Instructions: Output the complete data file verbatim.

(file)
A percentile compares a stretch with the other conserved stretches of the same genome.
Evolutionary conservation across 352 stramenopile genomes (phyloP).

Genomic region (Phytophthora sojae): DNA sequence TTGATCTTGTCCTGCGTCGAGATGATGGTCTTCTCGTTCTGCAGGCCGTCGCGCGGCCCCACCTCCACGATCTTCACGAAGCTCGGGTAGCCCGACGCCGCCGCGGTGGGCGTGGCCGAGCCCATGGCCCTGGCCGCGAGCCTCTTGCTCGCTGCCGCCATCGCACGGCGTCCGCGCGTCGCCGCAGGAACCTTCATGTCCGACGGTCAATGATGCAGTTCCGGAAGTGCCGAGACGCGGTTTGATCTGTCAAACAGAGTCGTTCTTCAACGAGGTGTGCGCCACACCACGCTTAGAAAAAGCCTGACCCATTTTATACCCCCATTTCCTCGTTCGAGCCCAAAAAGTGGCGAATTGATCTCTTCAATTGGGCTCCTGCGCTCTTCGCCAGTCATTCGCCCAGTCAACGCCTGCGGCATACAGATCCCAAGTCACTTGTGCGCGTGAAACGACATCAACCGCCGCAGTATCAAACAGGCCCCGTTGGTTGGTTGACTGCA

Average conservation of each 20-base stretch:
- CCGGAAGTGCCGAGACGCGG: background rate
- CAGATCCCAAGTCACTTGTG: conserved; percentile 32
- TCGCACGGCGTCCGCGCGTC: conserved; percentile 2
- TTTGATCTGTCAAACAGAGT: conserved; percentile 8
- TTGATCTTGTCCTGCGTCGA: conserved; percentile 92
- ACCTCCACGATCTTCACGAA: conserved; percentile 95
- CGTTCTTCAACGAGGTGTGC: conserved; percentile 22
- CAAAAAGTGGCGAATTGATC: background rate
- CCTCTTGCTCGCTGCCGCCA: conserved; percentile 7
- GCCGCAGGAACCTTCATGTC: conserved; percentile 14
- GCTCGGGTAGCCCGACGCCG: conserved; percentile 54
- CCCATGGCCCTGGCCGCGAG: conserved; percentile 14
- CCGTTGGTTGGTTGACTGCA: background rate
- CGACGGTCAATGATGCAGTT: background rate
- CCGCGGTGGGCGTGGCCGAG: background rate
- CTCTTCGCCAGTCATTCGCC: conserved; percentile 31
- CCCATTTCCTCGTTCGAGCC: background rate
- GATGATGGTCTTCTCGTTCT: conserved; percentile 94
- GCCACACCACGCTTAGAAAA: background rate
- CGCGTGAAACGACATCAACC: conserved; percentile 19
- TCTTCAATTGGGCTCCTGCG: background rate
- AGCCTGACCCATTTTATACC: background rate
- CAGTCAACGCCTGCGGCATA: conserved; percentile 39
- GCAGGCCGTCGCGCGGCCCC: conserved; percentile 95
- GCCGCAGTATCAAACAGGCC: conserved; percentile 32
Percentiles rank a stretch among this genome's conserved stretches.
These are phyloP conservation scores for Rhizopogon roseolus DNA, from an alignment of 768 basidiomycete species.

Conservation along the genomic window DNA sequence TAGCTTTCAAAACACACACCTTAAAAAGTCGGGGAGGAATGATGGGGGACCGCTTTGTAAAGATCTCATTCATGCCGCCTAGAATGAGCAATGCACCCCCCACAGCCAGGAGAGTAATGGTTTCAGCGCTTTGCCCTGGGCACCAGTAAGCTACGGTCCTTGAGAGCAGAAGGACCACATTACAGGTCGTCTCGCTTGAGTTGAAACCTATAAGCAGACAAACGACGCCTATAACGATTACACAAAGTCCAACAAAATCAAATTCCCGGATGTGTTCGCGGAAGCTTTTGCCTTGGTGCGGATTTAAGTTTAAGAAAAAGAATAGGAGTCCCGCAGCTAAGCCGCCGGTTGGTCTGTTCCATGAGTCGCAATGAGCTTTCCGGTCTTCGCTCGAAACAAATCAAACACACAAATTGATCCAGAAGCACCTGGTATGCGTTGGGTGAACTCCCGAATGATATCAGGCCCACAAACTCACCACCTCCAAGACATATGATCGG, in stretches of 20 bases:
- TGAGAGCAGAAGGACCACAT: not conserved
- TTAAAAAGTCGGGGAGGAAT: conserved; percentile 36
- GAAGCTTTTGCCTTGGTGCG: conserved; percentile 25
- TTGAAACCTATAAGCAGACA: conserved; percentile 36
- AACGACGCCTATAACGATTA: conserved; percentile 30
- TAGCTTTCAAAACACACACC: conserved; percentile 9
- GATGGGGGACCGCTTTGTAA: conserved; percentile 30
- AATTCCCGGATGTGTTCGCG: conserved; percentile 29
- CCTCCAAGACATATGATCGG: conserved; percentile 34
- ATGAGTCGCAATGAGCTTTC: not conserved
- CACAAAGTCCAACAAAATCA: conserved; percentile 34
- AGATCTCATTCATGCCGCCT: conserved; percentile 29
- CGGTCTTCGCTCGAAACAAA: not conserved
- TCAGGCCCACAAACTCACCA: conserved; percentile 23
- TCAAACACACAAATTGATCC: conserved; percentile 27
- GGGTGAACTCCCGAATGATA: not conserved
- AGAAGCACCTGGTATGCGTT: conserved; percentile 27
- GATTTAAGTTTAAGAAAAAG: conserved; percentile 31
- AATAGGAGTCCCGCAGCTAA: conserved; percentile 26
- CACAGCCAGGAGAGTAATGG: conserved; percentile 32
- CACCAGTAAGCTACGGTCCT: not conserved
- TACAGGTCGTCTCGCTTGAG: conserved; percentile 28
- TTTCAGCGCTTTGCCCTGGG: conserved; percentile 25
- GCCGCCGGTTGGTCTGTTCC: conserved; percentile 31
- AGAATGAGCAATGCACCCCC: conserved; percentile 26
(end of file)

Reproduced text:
A percentile compares a stretch with the other conserved stretches of the same genome.
Evolutionary conservation across 352 stramenopile genomes (phyloP).

Genomic region (Phytophthora sojae): DNA sequence TTGATCTTGTCCTGCGTCGAGATGATGGTCTTCTCGTTCTGCAGGCCGTCGCGCGGCCCCACCTCCACGATCTTCACGAAGCTCGGGTAGCCCGACGCCGCCGCGGTGGGCGTGGCCGAGCCCATGGCCCTGGCCGCGAGCCTCTTGCTCGCTGCCGCCATCGCACGGCGTCCGCGCGTCGCCGCAGGAACCTTCATGTCCGACGGTCAATGATGCAGTTCCGGAAGTGCCGAGACGCGGTTTGATCTGTCAAACAGAGTCGTTCTTCAACGAGGTGTGCGCCACACCACGCTTAGAAAAAGCCTGACCCATTTTATACCCCCATTTCCTCGTTCGAGCCCAAAAAGTGGCGAATTGATCTCTTCAATTGGGCTCCTGCGCTCTTCGCCAGTCATTCGCCCAGTCAACGCCTGCGGCATACAGATCCCAAGTCACTTGTGCGCGTGAAACGACATCAACCGCCGCAGTATCAAACAGGCCCCGTTGGTTGGTTGACTGCA

Average conservation of each 20-base stretch:
- CCGGAAGTGCCGAGACGCGG: background rate
- CAGATCCCAAGTCACTTGTG: conserved; percentile 32
- TCGCACGGCGTCCGCGCGTC: conserved; percentile 2
- TTTGATCTGTCAAACAGAGT: conserved; percentile 8
- TTGATCTTGTCCTGCGTCGA: conserved; percentile 92
- ACCTCCACGATCTTCACGAA: conserved; percentile 95
- CGTTCTTCAACGAGGTGTGC: conserved; percentile 22
- CAAAAAGTGGCGAATTGATC: background rate
- CCTCTTGCTCGCTGCCGCCA: conserved; percentile 7
- GCCGCAGGAACCTTCATGTC: conserved; percentile 14
- GCTCGGGTAGCCCGACGCCG: conserved; percentile 54
- CCCATGGCCCTGGCCGCGAG: conserved; percentile 14
- CCGTTGGTTGGTTGACTGCA: background rate
- CGACGGTCAATGATGCAGTT: background rate
- CCGCGGTGGGCGTGGCCGAG: background rate
- CTCTTCGCCAGTCATTCGCC: conserved; percentile 31
- CCCATTTCCTCGTTCGAGCC: background rate
- GATGATGGTCTTCTCGTTCT: conserved; percentile 94
- GCCACACCACGCTTAGAAAA: background rate
- CGCGTGAAACGACATCAACC: conserved; percentile 19
- TCTTCAATTGGGCTCCTGCG: background rate
- AGCCTGACCCATTTTATACC: background rate
- CAGTCAACGCCTGCGGCATA: conserved; percentile 39
- GCAGGCCGTCGCGCGGCCCC: conserved; percentile 95
- GCCGCAGTATCAAACAGGCC: conserved; percentile 32
Percentiles rank a stretch among this genome's conserved stretches.
These are phyloP conservation scores for Rhizopogon roseolus DNA, from an alignment of 768 basidiomycete species.

Conservation along the genomic window DNA sequence TAGCTTTCAAAACACACACCTTAAAAAGTCGGGGAGGAATGATGGGGGACCGCTTTGTAAAGATCTCATTCATGCCGCCTAGAATGAGCAATGCACCCCCCACAGCCAGGAGAGTAATGGTTTCAGCGCTTTGCCCTGGGCACCAGTAAGCTACGGTCCTTGAGAGCAGAAGGACCACATTACAGGTCGTCTCGCTTGAGTTGAAACCTATAAGCAGACAAACGACGCCTATAACGATTACACAAAGTCCAACAAAATCAAATTCCCGGATGTGTTCGCGGAAGCTTTTGCCTTGGTGCGGATTTAAGTTTAAGAAAAAGAATAGGAGTCCCGCAGCTAAGCCGCCGGTTGGTCTGTTCCATGAGTCGCAATGAGCTTTCCGGTCTTCGCTCGAAACAAATCAAACACACAAATTGATCCAGAAGCACCTGGTATGCGTTGGGTGAACTCCCGAATGATATCAGGCCCACAAACTCACCACCTCCAAGACATATGATCGG, in stretches of 20 bases:
- TGAGAGCAGAAGGACCACAT: not conserved
- TTAAAAAGTCGGGGAGGAAT: conserved; percentile 36
- GAAGCTTTTGCCTTGGTGCG: conserved; percentile 25
- TTGAAACCTATAAGCAGACA: conserved; percentile 36
- AACGACGCCTATAACGATTA: conserved; percentile 30
- TAGCTTTCAAAACACACACC: conserved; percentile 9
- GATGGGGGACCGCTTTGTAA: conserved; percentile 30
- AATTCCCGGATGTGTTCGCG: conserved; percentile 29
- CCTCCAAGACATATGATCGG: conserved; percentile 34
- ATGAGTCGCAATGAGCTTTC: not conserved
- CACAAAGTCCAACAAAATCA: conserved; percentile 34
- AGATCTCATTCATGCCGCCT: conserved; percentile 29
- CGGTCTTCGCTCGAAACAAA: not conserved
- TCAGGCCCACAAACTCACCA: conserved; percentile 23
- TCAAACACACAAATTGATCC: conserved; percentile 27
- GGGTGAACTCCCGAATGATA: not conserved
- AGAAGCACCTGGTATGCGTT: conserved; percentile 27
- GATTTAAGTTTAAGAAAAAG: conserved; percentile 31
- AATAGGAGTCCCGCAGCTAA: conserved; percentile 26
- CACAGCCAGGAGAGTAATGG: conserved; percentile 32
- CACCAGTAAGCTACGGTCCT: not conserved
- TACAGGTCGTCTCGCTTGAG: conserved; percentile 28
- TTTCAGCGCTTTGCCCTGGG: conserved; percentile 25
- GCCGCCGGTTGGTCTGTTCC: conserved; percentile 31
- AGAATGAGCAATGCACCCCC: conserved; percentile 26